The findings of this study show that students who majored in faculties of Science were more likely to seek health information than those who majored in faculties of Literature. These results were supported by a study done in Nigeria, which found that students in Science faculties use Web-based resources more than students in non-Science faculties . In this study, we found that students in the Faculty of Pharmacy sought health information on the Web the most and students in the Faculty of Education were the least to seek health information on the Web. Additionally, the study conducted in Nigeria showed that the highest percentage of Web use for health seeking was among Health Sciences students, whereas the lowest proportion of Web use to seek health information was among students of the Faculty of Education [ ]. This could be justified by the fact that medical, dentistry, and pharmacy students in particular are more likely to search for health information on the Web as it is related to their majors; therefore, Web-based resources are used to learn about specific health information for academic purposes, rather than being sought to improve health.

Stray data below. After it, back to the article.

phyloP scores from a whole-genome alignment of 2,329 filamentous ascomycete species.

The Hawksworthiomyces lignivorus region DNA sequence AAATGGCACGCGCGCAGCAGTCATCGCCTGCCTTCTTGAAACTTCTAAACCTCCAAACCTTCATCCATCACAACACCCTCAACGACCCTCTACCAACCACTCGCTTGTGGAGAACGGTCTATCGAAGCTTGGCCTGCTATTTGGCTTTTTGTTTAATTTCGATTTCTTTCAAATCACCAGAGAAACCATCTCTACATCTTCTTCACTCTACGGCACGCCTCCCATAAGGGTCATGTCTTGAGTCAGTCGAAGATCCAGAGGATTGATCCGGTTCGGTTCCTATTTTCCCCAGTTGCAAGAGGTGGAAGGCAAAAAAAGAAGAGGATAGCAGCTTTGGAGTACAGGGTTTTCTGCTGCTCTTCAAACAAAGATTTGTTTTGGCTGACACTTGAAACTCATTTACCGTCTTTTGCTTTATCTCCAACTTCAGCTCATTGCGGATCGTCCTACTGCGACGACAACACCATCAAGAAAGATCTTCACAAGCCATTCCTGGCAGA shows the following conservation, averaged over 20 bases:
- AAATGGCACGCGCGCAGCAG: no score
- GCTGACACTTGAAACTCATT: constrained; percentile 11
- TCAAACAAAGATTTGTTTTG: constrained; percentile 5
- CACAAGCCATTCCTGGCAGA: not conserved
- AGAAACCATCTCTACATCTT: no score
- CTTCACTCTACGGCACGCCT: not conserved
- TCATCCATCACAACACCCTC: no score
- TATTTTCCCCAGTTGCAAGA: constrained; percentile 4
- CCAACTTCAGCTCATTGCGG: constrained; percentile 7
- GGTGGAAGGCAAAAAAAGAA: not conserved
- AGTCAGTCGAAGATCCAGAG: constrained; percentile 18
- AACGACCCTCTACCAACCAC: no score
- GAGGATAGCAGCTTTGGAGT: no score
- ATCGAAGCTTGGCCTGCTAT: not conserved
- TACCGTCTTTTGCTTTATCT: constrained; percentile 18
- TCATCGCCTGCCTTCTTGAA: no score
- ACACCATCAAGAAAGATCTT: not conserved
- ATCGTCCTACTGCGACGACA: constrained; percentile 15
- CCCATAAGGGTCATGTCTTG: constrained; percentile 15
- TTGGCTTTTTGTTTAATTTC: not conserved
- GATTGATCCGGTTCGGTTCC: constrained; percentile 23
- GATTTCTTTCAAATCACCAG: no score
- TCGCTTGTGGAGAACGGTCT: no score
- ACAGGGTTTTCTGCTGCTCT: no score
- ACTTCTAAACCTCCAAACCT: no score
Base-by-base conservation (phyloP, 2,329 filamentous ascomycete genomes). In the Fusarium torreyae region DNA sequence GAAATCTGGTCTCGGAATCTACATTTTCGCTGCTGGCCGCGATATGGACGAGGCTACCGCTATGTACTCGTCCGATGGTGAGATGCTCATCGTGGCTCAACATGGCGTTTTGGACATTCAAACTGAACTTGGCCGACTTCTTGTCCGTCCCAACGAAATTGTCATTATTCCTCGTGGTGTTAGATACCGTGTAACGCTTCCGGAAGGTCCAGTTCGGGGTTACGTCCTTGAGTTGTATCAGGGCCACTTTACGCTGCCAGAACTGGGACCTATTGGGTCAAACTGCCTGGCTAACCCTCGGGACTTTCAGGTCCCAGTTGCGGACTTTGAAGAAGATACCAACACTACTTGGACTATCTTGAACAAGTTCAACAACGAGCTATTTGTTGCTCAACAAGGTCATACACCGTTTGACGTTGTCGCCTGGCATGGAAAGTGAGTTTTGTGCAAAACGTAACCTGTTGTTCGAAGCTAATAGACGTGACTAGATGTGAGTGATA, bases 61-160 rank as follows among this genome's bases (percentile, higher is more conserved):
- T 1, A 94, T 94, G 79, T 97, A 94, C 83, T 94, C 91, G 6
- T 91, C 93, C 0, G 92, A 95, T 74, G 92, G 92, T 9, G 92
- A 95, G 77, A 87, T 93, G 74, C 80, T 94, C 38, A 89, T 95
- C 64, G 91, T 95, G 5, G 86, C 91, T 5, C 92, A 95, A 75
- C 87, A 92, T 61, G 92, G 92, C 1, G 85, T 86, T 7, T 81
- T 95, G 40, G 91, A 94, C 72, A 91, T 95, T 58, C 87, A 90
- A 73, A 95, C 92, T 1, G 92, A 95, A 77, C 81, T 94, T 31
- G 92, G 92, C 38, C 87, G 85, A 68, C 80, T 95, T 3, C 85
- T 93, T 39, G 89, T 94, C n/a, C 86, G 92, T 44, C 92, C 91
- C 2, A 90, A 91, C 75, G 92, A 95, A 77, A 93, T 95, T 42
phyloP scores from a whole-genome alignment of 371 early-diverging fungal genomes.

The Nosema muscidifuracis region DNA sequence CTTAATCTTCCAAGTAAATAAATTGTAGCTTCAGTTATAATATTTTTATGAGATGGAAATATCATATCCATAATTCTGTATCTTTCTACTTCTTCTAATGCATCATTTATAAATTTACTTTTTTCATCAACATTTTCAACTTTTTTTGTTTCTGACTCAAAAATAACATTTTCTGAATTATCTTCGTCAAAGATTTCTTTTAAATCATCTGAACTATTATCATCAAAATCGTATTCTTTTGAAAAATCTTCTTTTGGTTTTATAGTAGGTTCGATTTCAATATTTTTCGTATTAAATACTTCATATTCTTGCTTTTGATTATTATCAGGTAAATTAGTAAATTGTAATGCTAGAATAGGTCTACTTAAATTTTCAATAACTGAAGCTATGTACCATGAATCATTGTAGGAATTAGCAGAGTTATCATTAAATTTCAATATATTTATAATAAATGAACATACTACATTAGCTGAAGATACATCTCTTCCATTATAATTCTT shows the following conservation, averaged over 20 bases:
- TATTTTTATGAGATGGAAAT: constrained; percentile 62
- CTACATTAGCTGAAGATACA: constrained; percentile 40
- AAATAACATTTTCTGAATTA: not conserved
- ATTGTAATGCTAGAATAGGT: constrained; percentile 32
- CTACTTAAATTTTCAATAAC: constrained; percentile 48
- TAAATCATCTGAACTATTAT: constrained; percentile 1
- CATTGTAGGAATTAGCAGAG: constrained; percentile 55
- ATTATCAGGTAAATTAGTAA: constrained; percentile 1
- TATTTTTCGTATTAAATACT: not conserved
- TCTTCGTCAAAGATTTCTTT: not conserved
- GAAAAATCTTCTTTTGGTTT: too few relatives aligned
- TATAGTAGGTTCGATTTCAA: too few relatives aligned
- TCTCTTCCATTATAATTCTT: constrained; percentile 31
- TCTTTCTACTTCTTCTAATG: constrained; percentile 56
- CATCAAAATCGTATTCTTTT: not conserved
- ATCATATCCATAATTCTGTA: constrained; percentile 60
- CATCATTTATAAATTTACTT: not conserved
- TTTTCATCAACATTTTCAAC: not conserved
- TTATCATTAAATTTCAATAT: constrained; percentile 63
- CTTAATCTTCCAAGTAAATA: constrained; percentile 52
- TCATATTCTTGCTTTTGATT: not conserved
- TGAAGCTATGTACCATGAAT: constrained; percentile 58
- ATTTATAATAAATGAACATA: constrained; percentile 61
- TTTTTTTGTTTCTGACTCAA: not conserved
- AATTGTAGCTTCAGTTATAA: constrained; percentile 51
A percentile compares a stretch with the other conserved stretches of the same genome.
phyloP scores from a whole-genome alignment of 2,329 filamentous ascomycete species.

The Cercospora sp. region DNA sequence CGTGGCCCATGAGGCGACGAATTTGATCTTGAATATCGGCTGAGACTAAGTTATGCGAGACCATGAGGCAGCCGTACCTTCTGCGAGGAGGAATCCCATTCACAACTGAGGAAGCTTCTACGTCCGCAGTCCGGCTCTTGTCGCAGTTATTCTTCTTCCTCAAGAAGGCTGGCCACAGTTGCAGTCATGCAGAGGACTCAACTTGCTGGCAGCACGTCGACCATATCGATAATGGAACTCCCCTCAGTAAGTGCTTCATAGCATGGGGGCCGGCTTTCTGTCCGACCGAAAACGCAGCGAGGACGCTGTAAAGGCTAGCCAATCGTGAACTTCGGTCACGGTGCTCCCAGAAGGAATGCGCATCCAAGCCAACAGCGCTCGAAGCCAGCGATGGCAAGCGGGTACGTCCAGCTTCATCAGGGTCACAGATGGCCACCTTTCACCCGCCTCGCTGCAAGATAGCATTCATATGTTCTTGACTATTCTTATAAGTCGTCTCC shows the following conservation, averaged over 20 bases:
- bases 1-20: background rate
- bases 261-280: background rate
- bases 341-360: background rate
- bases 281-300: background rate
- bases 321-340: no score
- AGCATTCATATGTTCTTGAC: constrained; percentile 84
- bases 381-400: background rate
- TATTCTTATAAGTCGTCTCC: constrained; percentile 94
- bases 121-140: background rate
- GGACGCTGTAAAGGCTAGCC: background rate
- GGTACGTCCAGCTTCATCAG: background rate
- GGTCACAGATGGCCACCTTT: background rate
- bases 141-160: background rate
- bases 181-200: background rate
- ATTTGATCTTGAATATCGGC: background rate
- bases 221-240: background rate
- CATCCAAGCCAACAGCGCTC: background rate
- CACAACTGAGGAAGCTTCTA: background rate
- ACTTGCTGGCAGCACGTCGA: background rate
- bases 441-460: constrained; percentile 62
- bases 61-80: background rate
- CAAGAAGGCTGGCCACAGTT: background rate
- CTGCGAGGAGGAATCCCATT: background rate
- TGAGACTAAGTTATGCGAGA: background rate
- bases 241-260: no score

With regard to the main device used to obtain health information on the Web, this study found that most students used the smartphone, which can be explained by the unparalleled accessibility that mobile phones offer, which is access to Web-based resources. This is supported by a study conducted in Kuwait in 2017, which showed that 99.5% of university students reported owning or using a mobile phone .
In the study, it was found that the most frequently used type of internet on campus was mobile data (n=644) and the least was internet cable (n=3). This result is supported by the study in Ghana, which reported that the main type of internet used among students to seek Web-based health information was mobile data (n=268) and the least was local area network (n=33) .
This research also showed that the primary source of internet used by students to obtain health information was personal devices (n=874), compared with the study conducted in Ghana, which showed campus laboratories and Wi-Fi to be the primary source of internet used (n=268) . These findings could be explained by the fact that young adults in Kuwait are up to date with the advancements in technology and so most of them own a mobile phone, which makes it more convenient to use mobile data.